Read How I Spent My Summer Vacation if time

Same plan but without CFY


See walk-ups - same plans as above but adapted to 4-year-olds

What are your plans? What do you do with your students the first week of therapy?

This was the second year I used the "post-it" method of scheduling. There are several variations, but a sharp-eyed licensed assistant shared a post from Speaking of Speech with me, and I thought it was a great idea.

Other places to look:

I drew a very imperfect grid on my chalkboard, filled in spaces for lunch and walk-ups, and left the other spaces blank. I sent out a letter to each teacher who has a speech/language student and explained the process. The e-mail went out on Tuesday, the second day of school, for Thursday scheduling. I have to turn in a schedule by Friday and start seeing students next week, so I let teachers know that, and most are very understanding even though they are still working out their own schedules. 

When the teachers walk in, the speech groups are listed on post-its. Scheduling is painful, but I try to ease that with breakfast treats. This year, my wonderful mom made blueberry and apple-cinnamon muffins.
Here's a close-up of the time sections:
I arrived at school at 6:45. That's 6:45 a.m. Duty starts at 7:10, and I wanted everyone to have a fair chance at picking times. The first post-it is from 5th grade. They really put a lot of thought into their time because one of the students has a lot of services. The second post-it is from a kindergarten teacher who was already at school and followed me into my room to claim her time.

This is what the schedule looked like after lunch:
It's mostly filled in, but I have four more teachers to schedule with. Right now, I'm pretty happy because the schedule gives me time to work with my CFY and room to grow. That is not always the case.

I do have to point out that I have the support of my principal and assistant principal in doing the schedule this way. They saw how easy it went last year.

The benefit is that the teachers get to see the overall schedule, not just their students. Also, they get to pick the times which helps out with communication. Everyone was very accommodating, and there were very few instances where the first-choice time was taken.

And on an unrelated note, I have to share this product with you. It's called mavalus tape, and my sister and cousin introduced me to it. The tape is strong but doesn't pull paint off the walls. It's worth a try!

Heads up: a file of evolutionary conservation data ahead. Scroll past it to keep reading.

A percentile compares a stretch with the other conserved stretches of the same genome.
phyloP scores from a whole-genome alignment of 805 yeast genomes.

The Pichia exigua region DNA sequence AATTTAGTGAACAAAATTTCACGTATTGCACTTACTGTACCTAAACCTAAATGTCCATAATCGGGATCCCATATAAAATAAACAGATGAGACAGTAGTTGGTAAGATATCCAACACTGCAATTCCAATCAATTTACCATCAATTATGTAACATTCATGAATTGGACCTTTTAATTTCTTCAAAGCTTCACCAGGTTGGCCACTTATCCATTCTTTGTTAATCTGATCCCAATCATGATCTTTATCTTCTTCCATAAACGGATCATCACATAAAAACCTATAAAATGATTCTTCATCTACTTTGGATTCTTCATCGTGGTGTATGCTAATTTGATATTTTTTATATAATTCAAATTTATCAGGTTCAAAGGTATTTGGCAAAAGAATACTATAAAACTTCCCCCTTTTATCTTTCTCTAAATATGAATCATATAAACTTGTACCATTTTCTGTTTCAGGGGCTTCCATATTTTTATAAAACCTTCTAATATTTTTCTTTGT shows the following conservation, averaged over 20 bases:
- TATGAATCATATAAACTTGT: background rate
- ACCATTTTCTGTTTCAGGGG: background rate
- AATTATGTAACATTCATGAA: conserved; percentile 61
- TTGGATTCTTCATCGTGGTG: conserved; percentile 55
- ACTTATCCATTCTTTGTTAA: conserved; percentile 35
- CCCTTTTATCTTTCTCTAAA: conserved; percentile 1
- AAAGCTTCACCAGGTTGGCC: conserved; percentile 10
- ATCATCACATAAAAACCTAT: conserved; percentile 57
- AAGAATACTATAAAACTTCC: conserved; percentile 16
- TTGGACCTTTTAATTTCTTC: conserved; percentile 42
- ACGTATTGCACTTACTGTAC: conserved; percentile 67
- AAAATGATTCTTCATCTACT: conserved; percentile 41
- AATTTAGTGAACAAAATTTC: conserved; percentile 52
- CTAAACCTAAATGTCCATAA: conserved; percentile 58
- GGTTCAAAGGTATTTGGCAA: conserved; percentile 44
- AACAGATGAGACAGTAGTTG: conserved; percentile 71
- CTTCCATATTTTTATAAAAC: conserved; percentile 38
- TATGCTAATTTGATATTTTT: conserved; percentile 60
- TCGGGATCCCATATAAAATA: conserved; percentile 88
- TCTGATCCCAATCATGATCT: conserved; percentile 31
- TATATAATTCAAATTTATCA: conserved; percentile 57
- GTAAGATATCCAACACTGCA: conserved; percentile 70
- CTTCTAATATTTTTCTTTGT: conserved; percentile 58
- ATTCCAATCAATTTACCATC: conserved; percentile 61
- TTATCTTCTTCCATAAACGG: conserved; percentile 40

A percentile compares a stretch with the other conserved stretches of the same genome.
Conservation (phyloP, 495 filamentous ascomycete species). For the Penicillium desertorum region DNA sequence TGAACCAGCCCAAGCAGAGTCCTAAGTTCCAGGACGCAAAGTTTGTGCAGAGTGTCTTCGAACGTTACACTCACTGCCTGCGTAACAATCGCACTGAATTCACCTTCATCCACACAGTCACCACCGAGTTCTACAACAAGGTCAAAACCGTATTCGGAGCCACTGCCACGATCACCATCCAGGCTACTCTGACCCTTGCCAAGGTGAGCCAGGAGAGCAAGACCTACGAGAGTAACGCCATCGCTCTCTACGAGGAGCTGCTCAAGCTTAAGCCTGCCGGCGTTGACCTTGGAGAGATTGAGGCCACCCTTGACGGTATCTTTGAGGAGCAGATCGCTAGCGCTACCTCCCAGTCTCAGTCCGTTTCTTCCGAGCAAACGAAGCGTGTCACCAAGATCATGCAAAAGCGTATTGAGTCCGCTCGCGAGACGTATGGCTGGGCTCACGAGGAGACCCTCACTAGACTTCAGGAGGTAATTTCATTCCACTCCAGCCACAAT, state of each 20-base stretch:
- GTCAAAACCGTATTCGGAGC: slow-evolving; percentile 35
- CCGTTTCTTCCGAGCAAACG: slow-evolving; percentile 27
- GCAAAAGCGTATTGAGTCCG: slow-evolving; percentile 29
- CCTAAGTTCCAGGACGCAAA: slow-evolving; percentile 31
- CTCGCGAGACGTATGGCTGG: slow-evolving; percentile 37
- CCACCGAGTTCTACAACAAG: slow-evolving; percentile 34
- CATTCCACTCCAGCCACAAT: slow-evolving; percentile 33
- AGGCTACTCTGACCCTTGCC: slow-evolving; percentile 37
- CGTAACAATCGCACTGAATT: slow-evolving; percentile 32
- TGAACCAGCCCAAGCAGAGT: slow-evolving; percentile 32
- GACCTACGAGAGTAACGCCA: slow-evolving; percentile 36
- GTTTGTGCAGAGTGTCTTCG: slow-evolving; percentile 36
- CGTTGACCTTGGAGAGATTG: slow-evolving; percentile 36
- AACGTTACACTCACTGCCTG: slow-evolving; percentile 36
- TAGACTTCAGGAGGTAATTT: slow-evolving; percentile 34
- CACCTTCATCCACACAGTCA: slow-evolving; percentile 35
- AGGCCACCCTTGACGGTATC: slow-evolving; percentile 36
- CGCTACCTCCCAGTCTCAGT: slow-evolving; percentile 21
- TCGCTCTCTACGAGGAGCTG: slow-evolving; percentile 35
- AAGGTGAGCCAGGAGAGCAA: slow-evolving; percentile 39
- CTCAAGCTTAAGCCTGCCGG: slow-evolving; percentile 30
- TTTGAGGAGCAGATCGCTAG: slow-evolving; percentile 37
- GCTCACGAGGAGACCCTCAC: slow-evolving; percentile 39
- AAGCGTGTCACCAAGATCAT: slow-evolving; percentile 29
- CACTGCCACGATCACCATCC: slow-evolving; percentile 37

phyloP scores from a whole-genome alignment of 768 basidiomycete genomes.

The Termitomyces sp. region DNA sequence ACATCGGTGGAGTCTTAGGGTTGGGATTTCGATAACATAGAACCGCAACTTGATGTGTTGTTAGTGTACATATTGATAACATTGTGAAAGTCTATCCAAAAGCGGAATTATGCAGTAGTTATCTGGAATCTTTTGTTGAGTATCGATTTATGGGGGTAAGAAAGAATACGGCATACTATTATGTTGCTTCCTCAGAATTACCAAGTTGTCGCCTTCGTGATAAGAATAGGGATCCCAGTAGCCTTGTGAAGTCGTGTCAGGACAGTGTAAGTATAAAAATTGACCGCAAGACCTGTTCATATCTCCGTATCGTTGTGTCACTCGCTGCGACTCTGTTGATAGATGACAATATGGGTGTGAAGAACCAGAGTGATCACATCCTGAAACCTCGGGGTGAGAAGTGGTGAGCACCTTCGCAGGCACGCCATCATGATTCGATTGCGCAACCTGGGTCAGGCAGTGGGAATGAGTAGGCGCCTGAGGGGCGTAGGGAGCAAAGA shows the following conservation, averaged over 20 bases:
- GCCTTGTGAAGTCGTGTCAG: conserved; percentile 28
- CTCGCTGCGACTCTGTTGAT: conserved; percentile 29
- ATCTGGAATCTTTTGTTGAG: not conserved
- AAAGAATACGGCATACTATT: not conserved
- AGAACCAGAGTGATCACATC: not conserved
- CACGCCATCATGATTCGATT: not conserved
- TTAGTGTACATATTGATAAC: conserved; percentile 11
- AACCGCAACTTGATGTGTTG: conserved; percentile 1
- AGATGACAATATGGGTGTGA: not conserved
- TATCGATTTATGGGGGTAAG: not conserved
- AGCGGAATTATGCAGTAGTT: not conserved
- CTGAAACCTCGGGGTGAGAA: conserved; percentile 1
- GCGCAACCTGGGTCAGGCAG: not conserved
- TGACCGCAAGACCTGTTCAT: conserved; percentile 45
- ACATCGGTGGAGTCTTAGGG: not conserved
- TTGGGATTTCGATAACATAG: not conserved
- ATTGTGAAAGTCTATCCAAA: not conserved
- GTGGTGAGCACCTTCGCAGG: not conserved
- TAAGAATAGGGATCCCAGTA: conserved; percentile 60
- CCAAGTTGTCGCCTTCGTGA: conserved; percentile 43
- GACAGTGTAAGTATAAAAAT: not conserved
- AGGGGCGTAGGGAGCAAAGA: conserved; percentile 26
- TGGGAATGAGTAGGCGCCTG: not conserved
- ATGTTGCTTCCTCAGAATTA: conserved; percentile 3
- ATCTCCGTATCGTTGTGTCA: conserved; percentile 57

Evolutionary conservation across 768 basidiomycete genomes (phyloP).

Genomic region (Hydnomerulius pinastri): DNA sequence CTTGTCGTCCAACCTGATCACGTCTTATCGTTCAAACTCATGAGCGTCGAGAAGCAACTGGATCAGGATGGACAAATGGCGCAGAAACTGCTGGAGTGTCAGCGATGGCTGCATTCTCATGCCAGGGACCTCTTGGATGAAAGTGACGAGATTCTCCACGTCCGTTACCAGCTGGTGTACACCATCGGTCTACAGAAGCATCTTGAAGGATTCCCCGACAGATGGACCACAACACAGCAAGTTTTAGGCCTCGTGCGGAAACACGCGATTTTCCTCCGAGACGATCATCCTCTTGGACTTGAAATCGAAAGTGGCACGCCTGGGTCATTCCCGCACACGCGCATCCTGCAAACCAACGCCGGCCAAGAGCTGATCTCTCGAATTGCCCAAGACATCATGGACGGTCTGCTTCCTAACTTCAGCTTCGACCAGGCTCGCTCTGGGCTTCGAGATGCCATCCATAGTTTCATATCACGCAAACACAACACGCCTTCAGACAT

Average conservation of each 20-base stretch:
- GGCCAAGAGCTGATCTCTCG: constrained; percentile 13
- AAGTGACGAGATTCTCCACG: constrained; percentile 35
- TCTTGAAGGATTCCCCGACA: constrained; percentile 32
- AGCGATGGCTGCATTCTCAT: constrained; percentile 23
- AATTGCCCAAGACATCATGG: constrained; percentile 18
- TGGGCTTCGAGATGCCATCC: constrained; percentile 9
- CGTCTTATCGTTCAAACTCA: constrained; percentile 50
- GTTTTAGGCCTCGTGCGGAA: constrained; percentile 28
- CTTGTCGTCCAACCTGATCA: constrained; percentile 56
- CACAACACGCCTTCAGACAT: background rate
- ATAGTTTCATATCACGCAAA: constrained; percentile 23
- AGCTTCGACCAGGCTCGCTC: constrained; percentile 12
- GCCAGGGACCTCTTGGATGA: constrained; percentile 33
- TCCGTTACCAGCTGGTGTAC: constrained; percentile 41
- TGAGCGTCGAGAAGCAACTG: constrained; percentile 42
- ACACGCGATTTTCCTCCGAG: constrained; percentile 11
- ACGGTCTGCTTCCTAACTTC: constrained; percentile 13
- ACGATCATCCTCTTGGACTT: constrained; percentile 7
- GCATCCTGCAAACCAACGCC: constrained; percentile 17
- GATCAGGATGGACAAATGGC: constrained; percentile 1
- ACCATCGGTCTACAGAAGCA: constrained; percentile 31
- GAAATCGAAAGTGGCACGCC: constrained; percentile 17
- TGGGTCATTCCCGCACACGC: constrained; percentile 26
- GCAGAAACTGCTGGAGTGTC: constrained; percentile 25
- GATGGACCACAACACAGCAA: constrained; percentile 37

I'm starting my 20th year as an SLP, but I didn't always know I wanted to be an SLP. Way back in the day, my mom took me to the Texas Tech clinic because she was the only one who could understand me. My parents remember exercises to make my lips and tongue stronger. I can only guess that I probably had final consonant deletion or blend reduction or both.

When I moved up to 4th grade and Intermediate School, I still wasn't saying my /r/ sounds. I remember going to speech therapy during social studies with another boy. There were picture card decks, and we often earned points to throw beanbags through a big board with a picture of a clown juggling empty holes. At one point, the boy learned how to say /r/, and the speech therapist asked me why I wasn't saying it like he did. I thought I was.

At some point, I actually heard the difference and asked my parents to discriminate my productions of /r/ words. I was dismissed at the beginning of 5th grade.

In college, I majored in journalism and became a copy editor. I met my husband, Jim, a sportswriter. We decided that working from 3 p.m. till midnight would not be conducive for a family. Jim had gotten a teaching certificate at his parents' insistence and got hired as the journalism teacher at the high school. I decided to go back to college. Truth be told, I was a little jealous of the summers off my mom and sister had, but I didn't want to be a teacher. Communication disorders seemed to be the way to go.

Now, I can't imagine doing anything else. What's your story? Why did you become an SLP?

                                                    Source: via Laura on Pinterest

Mark Teague is one of my favorite authors, and I love "How I Spent My Summer Vacation" for starting out my groups. Tomorrow will be the first day with students, the first week will be full of finding where students are and enrolling new ones, and therapy groups will start the next Monday.